Minimal math is required, and most of the emphasis is on logic problems. The content can get complex, but the instructor does a great job breaking down thought processes. Dr. Spaniel’s teaching style is accessible and entertaining, and students may find themselves binge-watching the videos.
The interface and course design are a little less polished than typical Udemy courses, but the content makes up for those shortcomings.
Cost: Free (accompanying e-book $3.99 USD).
5. Game Theory
Jointly taught by Stanford and the University of British Columbia, this introductory course is stimulating and packed with information. It runs on Coursera every eight weeks, and is probably the most-taken online game theory course around.
This interactive course provides a wealth of informative videos, practice assignments, and conversation opportunities with other students. Applications and explanations appear frequently, keeping the content engaging and understandable.
As it is presented by two top universities, the material is challenging, but less so than some other courses listed here. Familiarity with logical argument structures and mathematical thinking will be a big help.
Exam: Yes (final exam).
Cost: Free to audit; $79 for a certificate.
6. ECON 159 – Game Theory
Taught by Ben Polak of Yale University, this introductory online game theory course is hosted on Open Yale Courses. The interface is less polished than other online course sites, but the material is excellent.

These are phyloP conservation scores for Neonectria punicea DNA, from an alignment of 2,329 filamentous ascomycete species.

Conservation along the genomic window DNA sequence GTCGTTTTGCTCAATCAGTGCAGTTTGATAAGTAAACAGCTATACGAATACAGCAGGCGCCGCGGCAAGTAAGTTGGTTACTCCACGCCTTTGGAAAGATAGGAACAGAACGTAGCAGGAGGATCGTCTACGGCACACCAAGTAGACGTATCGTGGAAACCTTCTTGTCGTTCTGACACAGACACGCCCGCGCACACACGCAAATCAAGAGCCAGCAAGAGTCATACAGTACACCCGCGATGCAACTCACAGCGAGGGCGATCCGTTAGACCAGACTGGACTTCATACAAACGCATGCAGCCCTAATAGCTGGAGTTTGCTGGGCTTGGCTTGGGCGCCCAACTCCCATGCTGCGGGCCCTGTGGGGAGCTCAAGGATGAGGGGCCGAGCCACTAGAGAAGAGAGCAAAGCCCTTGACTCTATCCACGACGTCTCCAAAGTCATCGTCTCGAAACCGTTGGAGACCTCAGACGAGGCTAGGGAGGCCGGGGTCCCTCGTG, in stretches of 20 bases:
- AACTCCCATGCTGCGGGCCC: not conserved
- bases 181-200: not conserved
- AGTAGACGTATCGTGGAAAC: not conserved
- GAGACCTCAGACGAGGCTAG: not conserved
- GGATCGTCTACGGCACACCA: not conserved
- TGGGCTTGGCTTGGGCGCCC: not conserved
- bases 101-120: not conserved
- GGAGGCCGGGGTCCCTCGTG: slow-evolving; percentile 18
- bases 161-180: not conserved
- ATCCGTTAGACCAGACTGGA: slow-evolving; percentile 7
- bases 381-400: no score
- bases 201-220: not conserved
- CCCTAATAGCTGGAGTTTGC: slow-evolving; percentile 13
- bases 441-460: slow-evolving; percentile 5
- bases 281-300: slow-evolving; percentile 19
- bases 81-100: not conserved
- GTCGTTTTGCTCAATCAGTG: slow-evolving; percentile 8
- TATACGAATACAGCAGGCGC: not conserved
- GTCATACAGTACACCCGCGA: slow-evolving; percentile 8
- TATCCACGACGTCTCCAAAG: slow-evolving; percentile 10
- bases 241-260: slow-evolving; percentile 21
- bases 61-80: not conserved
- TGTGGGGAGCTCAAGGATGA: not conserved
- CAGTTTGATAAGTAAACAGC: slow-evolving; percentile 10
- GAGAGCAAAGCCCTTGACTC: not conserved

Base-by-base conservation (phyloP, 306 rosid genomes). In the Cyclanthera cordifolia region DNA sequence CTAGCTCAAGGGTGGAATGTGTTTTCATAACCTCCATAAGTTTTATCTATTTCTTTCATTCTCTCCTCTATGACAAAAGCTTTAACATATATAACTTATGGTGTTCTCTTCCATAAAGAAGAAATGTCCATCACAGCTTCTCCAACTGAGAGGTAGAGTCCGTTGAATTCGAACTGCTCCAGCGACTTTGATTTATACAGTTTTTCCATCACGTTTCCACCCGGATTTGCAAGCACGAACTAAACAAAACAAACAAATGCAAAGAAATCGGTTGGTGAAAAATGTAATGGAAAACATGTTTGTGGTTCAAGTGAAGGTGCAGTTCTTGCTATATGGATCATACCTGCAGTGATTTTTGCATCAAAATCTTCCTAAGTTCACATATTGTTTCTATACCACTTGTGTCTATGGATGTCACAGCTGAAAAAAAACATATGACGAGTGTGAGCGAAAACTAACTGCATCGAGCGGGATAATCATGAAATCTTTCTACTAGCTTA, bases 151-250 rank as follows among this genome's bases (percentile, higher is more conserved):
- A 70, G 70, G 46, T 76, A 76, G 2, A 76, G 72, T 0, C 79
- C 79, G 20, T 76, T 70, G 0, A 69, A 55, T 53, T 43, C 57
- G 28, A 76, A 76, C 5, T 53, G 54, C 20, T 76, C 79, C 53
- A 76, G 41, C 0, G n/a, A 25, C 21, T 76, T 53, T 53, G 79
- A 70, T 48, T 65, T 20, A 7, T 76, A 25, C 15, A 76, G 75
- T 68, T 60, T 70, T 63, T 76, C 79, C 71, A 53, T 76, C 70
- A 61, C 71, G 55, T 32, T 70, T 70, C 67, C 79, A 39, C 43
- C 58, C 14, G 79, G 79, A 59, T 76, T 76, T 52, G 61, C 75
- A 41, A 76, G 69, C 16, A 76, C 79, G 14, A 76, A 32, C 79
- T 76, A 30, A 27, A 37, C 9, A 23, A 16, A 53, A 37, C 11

This course consists mostly of video lectures and downloadable assignments using the same material Yale students use. Dr. Polak provides clear explanations and plenty of examples. There is complex logic and some math, but the accessible presentation helps.
Open Yale Courses are self-paced, so these are best for independent learners who don’t need much interactivity. The syllabus recommends familiarity with introductory microeconomics and some basic calculus.
Exam: Yes (self-administered midterm and final).
Cost: Free to audit.
7. Game Theory II: Advanced Applications
The follow-up to their introductory course, this second Stanford and University of British Columbia offering goes even deeper. This is some of the most advanced material available in an online game theory course. Game Theory II is also hosted on Coursera, but runs for four weeks rather than eight.
This course focuses on advanced theories and mechanism design. While it builds on the first course, it can stand alone for those already familiar with the basics. The instructors also recommend some familiarity with mathematical thinking, logical arguments, some probability theory, and basic calculus.
Exam: Yes (final exam).
Cost: Free to audit; $79 for a certificate.
This list of seven online game theory courses covers everything from the most accessible to the most advanced available offerings. Whether you’re looking to learn in the car or study for your next exam, you can find something here.
Have you taken any of these courses or used any of these sites? What has your experience learning game theory, mathematics, or economics online been like? We’d love to hear from you!